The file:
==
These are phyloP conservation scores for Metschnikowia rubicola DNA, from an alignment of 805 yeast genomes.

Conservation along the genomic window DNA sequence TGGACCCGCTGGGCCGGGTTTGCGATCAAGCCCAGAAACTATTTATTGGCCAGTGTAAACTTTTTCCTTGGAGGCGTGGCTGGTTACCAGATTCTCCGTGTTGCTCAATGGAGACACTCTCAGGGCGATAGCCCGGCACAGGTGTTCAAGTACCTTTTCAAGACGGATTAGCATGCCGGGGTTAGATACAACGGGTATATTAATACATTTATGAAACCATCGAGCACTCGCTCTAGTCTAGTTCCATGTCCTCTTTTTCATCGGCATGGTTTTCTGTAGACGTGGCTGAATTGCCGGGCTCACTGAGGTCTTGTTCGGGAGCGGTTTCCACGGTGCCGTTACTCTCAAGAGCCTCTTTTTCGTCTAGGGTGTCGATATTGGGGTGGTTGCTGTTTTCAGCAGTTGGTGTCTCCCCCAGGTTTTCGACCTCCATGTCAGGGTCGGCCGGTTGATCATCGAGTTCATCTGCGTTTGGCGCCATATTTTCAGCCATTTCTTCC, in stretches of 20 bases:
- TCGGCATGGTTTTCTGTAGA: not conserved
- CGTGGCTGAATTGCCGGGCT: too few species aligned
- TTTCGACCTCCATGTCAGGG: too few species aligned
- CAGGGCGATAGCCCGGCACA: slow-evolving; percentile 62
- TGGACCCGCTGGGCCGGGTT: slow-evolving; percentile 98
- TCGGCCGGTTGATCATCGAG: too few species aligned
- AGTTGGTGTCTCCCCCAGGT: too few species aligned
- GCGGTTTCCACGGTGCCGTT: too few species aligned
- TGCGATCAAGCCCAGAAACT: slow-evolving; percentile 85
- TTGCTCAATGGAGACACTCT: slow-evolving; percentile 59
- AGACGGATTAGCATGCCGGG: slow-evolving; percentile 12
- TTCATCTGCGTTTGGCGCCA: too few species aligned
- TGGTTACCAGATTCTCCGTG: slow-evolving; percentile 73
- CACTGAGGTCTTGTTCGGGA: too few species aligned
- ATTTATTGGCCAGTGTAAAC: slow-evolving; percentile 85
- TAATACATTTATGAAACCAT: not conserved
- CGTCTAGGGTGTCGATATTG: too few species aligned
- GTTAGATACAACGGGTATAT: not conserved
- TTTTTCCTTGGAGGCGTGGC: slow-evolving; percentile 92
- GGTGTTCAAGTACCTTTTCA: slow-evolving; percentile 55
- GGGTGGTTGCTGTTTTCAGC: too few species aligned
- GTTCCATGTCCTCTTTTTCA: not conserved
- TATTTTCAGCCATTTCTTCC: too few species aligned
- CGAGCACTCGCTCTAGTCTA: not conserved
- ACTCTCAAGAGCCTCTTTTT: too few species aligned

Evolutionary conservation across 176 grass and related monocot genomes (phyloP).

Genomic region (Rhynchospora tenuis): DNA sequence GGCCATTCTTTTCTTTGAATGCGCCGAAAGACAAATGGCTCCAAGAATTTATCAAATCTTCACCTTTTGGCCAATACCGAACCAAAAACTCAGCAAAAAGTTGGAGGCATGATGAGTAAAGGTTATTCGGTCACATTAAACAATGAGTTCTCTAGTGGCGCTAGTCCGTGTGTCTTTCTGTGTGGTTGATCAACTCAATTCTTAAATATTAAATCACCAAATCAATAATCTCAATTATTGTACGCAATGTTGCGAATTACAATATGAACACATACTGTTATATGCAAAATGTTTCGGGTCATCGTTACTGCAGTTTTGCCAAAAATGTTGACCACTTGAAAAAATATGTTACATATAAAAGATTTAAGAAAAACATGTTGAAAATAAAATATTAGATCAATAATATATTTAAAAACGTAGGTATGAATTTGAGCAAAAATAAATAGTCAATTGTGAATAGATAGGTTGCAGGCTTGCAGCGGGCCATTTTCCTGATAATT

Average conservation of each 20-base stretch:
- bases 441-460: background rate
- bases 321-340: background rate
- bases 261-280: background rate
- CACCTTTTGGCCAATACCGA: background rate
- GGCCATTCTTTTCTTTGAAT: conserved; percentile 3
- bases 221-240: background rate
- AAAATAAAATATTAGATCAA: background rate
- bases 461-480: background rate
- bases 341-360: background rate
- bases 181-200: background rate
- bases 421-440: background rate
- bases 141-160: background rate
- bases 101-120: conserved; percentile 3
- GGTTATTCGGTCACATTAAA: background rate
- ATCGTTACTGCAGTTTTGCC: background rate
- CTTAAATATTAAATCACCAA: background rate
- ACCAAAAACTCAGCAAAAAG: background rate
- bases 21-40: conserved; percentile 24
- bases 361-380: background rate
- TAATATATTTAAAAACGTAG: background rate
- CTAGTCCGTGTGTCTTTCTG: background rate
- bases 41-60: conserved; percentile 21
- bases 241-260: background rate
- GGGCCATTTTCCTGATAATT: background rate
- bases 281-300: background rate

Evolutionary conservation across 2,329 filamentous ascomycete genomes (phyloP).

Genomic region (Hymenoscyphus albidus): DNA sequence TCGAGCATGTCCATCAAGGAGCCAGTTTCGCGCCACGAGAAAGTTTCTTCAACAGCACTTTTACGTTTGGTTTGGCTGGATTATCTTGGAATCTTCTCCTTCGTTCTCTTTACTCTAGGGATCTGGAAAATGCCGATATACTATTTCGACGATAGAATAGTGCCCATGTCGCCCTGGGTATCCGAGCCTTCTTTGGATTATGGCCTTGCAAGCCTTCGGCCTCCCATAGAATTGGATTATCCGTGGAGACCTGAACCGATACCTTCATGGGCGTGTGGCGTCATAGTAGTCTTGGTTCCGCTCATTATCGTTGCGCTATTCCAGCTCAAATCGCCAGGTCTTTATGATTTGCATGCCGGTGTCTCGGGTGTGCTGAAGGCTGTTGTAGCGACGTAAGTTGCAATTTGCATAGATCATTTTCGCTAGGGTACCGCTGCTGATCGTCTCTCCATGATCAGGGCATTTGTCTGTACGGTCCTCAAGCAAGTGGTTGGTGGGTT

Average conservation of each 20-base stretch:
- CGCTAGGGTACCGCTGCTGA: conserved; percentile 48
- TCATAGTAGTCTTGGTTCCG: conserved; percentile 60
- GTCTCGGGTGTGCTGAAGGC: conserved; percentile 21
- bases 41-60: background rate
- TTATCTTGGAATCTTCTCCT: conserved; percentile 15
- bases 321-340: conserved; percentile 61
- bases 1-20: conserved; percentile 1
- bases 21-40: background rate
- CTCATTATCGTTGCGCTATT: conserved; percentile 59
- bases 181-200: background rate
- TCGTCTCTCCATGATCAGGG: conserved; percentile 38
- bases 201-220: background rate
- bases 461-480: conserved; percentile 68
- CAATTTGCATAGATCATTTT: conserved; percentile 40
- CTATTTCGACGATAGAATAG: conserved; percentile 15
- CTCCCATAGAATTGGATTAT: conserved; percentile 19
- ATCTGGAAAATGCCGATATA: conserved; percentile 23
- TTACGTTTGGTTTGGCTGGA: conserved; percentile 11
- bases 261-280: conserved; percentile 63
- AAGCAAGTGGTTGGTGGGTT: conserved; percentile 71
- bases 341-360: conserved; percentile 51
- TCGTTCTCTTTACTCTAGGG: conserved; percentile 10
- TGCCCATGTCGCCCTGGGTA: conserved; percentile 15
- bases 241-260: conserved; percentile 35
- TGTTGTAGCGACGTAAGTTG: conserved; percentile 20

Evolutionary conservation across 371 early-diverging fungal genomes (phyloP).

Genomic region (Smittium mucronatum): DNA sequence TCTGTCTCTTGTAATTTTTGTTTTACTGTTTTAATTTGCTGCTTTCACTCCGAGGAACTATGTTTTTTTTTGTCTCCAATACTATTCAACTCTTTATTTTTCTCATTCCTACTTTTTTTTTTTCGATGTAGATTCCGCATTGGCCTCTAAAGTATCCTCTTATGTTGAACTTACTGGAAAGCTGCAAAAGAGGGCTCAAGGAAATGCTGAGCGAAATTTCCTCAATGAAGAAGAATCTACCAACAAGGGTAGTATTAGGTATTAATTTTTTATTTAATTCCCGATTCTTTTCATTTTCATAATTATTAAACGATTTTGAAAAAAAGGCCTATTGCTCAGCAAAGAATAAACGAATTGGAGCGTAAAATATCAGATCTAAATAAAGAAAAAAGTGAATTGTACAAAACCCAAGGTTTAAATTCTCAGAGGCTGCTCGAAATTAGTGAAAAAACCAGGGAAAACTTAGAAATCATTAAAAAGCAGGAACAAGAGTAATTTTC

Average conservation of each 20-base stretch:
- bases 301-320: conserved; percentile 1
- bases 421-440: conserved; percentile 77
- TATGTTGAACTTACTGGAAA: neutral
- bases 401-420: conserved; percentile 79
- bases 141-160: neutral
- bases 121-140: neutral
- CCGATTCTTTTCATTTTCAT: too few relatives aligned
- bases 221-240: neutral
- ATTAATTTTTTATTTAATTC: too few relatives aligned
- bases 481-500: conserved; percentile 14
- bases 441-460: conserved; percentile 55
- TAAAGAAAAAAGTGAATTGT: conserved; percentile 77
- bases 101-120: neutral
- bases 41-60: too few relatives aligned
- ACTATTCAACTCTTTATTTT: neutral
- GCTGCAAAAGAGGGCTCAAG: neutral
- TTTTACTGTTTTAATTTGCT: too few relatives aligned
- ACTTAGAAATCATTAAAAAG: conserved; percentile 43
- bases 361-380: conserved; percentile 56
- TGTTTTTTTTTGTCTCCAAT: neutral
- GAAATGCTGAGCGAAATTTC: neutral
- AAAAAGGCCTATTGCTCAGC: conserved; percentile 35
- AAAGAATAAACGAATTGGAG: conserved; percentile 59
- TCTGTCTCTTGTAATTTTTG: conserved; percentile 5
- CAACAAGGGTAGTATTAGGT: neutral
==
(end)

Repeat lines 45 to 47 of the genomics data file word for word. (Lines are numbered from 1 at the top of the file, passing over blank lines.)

- ATCGTTACTGCAGTTTTGCC: background rate
- CTTAAATATTAAATCACCAA: background rate
- ACCAAAAACTCAGCAAAAAG: background rate